Saturday, 22 October 2011

We Need To Talk About Kevin, dir. Lynne Ramsay, scr. Lynne Ramsay, Rory Stewart Kinnear, based on the novel by Lionel Shriver, st. Tilda Swinton, John C. Reilly, Ezra Miller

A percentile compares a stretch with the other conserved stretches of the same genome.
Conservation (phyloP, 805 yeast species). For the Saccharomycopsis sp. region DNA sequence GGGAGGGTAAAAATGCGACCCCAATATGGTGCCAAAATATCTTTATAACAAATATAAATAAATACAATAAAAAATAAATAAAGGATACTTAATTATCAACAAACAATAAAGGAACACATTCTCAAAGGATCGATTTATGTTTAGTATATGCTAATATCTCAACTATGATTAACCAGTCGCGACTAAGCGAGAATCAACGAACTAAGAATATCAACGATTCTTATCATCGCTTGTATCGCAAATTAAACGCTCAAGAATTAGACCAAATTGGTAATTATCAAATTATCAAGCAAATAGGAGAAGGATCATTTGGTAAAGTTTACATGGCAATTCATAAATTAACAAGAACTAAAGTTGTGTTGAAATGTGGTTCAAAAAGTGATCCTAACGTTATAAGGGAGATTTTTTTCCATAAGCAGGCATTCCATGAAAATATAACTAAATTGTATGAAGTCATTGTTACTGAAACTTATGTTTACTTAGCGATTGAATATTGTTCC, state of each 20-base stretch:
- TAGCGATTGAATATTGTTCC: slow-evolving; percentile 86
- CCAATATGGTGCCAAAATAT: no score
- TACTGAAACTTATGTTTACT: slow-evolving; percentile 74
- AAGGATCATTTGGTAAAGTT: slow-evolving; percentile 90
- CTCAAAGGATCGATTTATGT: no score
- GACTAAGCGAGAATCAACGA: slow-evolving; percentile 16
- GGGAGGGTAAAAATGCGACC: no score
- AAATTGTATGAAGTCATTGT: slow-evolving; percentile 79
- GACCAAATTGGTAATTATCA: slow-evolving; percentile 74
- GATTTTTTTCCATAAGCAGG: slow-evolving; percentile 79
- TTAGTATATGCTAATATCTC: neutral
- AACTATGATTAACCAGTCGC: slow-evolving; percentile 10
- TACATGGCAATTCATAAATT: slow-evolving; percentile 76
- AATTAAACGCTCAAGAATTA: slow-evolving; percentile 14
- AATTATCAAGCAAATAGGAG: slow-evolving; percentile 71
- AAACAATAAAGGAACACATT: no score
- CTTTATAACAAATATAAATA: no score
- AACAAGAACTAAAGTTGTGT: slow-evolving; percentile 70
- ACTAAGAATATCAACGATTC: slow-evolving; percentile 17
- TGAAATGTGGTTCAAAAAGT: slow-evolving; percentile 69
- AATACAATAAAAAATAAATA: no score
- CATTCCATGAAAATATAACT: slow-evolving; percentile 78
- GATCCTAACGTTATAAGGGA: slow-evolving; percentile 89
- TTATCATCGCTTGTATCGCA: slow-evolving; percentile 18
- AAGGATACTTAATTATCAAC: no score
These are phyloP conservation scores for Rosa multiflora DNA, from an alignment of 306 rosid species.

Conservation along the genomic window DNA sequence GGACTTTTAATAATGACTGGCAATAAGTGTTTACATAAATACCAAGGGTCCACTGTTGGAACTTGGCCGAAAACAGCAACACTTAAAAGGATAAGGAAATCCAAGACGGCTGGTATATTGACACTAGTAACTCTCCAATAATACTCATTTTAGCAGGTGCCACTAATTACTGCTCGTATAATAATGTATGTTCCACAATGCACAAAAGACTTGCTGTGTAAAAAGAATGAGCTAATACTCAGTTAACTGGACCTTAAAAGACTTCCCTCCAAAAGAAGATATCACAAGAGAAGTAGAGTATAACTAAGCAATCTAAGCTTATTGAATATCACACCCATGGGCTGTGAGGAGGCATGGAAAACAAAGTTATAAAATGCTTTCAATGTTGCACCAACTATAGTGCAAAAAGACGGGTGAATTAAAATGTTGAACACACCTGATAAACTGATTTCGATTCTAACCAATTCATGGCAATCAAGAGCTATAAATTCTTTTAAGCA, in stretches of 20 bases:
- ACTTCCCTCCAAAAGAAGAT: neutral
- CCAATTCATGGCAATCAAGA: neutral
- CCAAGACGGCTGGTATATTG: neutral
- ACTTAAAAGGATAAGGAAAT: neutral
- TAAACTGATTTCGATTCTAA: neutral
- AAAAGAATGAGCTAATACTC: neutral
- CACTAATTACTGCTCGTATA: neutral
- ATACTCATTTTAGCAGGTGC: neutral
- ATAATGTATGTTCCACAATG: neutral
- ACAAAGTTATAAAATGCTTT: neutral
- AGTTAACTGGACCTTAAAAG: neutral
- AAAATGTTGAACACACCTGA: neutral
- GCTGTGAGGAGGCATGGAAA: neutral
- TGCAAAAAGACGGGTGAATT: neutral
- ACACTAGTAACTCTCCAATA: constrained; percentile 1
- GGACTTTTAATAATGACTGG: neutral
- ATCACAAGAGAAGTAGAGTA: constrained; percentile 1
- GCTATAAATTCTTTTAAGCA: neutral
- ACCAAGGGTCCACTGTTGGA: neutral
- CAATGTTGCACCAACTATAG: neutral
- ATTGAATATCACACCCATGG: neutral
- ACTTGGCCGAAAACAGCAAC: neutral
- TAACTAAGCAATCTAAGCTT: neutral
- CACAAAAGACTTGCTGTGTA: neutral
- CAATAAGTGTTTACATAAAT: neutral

When Darren Aronofsky's Black Swan came out last year I was defending to the hilt its schlocky and B-movie allusions in the face of accusations that the horror somehow polluted the picture's cerebral thematic thrust, and I think that film remains a polarising one. I find it odd then that I sit here and accuse WNTTAK of pretty much the same thing, for it shares much of Black Swan's DNA. WNTTAK comprises one part Polanski's Rosemary's Baby (no-one believes her child is evil) one part Joseph Ruben's The Good Son (child undoing the family) and one part Adrian Lyne's Fatal Attraction (child undoing the family with added pet-slaying) and it plays just as melodramatically. You soon realise that the film's title is its greatest misdirection - no one actually talks about Kevin, and I'm reliably informed (though I haven't read it) is all the book does. My main issue is this: if you're seeking to do an insightful character study on the debate of nature versus nurture, if your aim is to say, look, here's the mother of this child that's done this terrible thing, what's making her tick, then for heaven's sake don't package it up as a kind of Video Nasty from the  90s, because then the feeling is that it starts to feel less like it's informing and more like it's entertaining. I was expecting something solemn and meditative and I felt I kind of got hokum.